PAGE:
Antioxidants are substances that act against oxidation in the body, reducing oxidative stress and reducing the threat of various chronic diseases. Among the most important antioxidants in humans is glutathione. Unlike most antioxidants we get from the diet, glutathione is produced by the body. In the body, glutathione production is based on the supply of many amino acids, such as cysteine, which is sometimes of limited supply.
For this reason, high-cysteine foods, such as whey protein, may boost the body’s natural antioxidant defenses. A number of studies in both humans and rodents have discovered that whey proteins may reduce oxidative stress and increase levels of glutathione.
Note: Whey protein supplementation may strengthen the body’s antioxidant defenses by promoting the formation of glutathione, one of the body’s main antioxidants.
7. Whey Protein May Have Beneficial Effects on Blood Fats
High cholesterol, especially LDL cholesterol, is a risk factor for heart disease. In one study in overweight individuals, 54 grams of whey protein each day, for 12 weeks, resulted in a substantial decrease in total and LDL (the”bad”) cholesterol.
Other studies didn’t find similar effects on blood glucose, but the lack of effect might be due to differences in research design. Further studies are needed before any conclusions can be made.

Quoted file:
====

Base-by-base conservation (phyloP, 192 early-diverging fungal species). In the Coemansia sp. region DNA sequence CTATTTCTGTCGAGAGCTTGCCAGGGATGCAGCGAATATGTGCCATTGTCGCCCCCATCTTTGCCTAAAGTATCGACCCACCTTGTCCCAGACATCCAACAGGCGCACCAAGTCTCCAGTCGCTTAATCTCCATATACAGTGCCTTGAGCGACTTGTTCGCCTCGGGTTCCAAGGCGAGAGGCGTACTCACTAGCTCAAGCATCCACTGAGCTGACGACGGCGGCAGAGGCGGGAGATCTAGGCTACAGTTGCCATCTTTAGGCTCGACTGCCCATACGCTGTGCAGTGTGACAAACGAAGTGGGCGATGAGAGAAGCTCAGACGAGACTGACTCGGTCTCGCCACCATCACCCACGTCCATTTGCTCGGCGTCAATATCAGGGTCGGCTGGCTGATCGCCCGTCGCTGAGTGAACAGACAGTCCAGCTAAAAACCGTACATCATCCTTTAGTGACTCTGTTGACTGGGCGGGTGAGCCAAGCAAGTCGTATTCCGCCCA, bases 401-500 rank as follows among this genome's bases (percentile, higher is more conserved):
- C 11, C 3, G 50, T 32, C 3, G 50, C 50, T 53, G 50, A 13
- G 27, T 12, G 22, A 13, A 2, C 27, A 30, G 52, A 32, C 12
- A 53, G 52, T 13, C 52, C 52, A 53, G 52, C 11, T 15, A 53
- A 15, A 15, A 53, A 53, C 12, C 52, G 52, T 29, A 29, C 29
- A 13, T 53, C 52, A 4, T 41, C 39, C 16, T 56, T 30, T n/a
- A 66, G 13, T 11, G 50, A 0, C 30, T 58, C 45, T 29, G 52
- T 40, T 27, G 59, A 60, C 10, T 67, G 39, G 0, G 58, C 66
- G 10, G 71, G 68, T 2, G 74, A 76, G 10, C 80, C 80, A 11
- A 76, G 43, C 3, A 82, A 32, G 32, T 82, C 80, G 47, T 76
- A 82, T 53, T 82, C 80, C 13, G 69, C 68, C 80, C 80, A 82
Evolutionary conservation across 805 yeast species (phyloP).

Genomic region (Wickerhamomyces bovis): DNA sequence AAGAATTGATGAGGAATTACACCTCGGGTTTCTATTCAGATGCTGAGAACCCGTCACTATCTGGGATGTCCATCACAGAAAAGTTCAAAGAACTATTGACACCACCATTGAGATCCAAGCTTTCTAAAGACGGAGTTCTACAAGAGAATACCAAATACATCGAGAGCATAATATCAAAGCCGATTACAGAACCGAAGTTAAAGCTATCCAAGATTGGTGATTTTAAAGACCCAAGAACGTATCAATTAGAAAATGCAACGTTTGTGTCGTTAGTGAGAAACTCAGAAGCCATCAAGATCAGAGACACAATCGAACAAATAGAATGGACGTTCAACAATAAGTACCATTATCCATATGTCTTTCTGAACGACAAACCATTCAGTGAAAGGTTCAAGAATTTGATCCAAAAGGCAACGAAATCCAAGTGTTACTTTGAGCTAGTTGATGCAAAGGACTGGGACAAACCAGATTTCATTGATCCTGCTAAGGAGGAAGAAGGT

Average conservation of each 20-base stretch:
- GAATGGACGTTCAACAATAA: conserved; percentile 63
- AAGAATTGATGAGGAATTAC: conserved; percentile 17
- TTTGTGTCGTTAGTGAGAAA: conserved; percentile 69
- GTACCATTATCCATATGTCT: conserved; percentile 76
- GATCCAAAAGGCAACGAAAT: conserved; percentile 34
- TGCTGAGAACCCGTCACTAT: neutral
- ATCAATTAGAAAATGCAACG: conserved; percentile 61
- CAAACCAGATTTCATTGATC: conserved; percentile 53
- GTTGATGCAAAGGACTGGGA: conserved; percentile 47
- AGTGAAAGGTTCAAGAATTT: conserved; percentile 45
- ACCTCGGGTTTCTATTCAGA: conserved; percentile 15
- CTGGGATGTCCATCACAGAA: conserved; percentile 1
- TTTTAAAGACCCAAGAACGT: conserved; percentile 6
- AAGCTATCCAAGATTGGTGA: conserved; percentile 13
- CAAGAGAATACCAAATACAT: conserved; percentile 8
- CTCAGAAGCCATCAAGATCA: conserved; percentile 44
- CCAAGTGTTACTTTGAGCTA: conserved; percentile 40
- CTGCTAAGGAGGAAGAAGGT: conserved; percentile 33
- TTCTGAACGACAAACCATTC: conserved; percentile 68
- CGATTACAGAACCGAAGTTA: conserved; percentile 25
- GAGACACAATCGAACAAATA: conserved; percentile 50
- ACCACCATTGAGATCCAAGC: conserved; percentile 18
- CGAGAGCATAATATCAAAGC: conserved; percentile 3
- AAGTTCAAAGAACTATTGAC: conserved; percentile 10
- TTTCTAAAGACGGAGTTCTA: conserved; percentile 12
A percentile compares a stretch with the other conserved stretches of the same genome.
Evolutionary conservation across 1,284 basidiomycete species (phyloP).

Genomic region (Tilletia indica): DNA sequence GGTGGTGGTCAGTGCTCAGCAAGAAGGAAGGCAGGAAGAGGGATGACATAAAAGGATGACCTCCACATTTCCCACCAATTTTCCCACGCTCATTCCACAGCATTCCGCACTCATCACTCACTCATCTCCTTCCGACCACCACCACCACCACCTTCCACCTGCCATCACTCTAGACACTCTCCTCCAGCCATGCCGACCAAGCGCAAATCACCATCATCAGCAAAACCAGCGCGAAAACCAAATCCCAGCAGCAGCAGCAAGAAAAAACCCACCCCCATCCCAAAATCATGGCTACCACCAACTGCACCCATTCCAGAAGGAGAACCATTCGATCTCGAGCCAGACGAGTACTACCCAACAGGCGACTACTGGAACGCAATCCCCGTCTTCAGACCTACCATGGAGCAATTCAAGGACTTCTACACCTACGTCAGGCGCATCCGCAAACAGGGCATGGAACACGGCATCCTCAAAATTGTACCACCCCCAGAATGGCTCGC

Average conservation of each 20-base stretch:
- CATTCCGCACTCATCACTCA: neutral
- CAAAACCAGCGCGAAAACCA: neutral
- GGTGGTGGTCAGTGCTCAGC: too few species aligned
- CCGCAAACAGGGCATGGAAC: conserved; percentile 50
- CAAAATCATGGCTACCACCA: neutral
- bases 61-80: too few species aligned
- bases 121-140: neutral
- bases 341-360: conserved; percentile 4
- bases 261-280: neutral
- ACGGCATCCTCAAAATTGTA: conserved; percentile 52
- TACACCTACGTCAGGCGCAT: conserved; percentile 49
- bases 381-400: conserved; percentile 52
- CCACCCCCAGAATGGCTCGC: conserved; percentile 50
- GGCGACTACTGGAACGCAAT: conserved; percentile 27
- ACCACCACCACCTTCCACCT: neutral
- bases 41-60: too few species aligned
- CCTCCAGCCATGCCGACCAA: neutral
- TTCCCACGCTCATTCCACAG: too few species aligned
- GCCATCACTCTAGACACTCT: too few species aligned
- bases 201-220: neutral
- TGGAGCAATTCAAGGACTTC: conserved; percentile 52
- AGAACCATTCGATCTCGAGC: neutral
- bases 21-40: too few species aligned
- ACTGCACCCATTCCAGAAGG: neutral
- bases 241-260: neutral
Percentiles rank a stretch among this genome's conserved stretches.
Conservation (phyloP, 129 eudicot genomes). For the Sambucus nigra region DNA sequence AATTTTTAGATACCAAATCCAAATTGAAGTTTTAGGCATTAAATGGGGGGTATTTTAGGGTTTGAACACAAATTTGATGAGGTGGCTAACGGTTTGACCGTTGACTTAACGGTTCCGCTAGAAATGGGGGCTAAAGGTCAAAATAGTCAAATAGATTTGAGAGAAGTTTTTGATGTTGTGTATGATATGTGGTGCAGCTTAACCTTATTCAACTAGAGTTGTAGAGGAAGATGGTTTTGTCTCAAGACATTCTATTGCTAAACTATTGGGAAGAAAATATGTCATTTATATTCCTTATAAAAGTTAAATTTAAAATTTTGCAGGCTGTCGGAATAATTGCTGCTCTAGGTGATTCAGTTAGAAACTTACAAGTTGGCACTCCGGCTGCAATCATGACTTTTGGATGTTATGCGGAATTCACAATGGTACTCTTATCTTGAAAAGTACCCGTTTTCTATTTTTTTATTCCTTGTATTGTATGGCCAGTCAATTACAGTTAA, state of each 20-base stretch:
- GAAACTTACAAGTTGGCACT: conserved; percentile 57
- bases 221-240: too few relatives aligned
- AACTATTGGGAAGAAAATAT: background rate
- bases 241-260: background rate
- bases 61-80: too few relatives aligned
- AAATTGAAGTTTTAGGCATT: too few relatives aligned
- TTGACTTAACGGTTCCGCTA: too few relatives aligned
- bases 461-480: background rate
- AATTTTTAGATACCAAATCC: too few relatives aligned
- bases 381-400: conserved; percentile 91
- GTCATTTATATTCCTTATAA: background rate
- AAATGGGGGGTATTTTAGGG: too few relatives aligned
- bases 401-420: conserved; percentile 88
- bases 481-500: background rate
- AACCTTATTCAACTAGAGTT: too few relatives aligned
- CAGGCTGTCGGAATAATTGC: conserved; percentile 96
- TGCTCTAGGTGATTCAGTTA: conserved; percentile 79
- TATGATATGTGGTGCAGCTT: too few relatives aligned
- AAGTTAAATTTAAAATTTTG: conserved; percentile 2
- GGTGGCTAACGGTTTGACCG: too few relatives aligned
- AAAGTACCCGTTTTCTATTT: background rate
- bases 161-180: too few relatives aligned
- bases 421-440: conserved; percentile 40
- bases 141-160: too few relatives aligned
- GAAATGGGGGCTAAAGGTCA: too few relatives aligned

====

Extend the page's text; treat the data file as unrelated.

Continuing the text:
Note: Long-term, high-dose whey protein supplementation can lower cholesterol levels. The evidence is very limited at this time.
8. Whey Protein is Highly Satiating (Filling), Which Could Help Reduce Hunger
Satiety is a term used to describe the sensation of fullness we experience after eating a meal. It is the opposite of appetite and appetite, and ought to suppress cravings for food and the desire to eat. Some foods are more satiating than others, an effect that’s partly mediated by their macronutrient (protein, carb, fat) composition. Protein is by far the most filling of the three macronutrients. However, not all proteins have the same impact on satiety. Whey protein seems to be more satiating than other forms of protein, such as casein and soy. These properties make it especially helpful for people who must eat fewer calories and lose weight.